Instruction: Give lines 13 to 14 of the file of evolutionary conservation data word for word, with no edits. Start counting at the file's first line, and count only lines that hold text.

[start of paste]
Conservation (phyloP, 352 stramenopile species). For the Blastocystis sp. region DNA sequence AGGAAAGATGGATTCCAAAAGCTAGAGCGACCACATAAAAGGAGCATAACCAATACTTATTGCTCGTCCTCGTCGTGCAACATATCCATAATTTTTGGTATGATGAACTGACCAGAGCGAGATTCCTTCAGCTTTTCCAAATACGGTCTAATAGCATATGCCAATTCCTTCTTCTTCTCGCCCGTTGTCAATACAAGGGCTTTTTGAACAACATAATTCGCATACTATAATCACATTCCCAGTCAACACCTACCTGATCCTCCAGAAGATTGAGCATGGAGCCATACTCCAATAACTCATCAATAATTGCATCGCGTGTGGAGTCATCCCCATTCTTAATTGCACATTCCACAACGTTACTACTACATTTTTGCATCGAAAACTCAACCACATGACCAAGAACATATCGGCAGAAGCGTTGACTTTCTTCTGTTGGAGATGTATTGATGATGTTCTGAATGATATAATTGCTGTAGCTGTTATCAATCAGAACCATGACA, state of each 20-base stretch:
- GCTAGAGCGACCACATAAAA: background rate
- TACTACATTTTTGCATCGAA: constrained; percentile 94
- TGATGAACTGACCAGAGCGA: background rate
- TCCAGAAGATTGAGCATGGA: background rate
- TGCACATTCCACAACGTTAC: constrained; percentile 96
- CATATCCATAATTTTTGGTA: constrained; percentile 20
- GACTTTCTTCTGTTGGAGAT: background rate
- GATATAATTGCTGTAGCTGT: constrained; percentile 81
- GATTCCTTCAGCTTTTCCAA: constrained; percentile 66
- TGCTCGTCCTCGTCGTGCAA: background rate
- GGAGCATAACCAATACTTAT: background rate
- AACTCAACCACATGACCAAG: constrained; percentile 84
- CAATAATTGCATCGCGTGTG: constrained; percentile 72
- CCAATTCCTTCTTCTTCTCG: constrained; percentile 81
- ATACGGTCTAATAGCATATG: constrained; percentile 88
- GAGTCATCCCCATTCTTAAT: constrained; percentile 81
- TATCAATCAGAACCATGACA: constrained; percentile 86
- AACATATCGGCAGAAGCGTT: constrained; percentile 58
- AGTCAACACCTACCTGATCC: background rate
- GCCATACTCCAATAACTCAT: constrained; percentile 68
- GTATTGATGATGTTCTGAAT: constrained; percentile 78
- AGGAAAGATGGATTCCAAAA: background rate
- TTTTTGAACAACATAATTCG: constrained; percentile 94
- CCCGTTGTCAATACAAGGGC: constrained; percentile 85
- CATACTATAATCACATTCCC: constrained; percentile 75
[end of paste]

- AACTCAACCACATGACCAAG: constrained; percentile 84
- CAATAATTGCATCGCGTGTG: constrained; percentile 72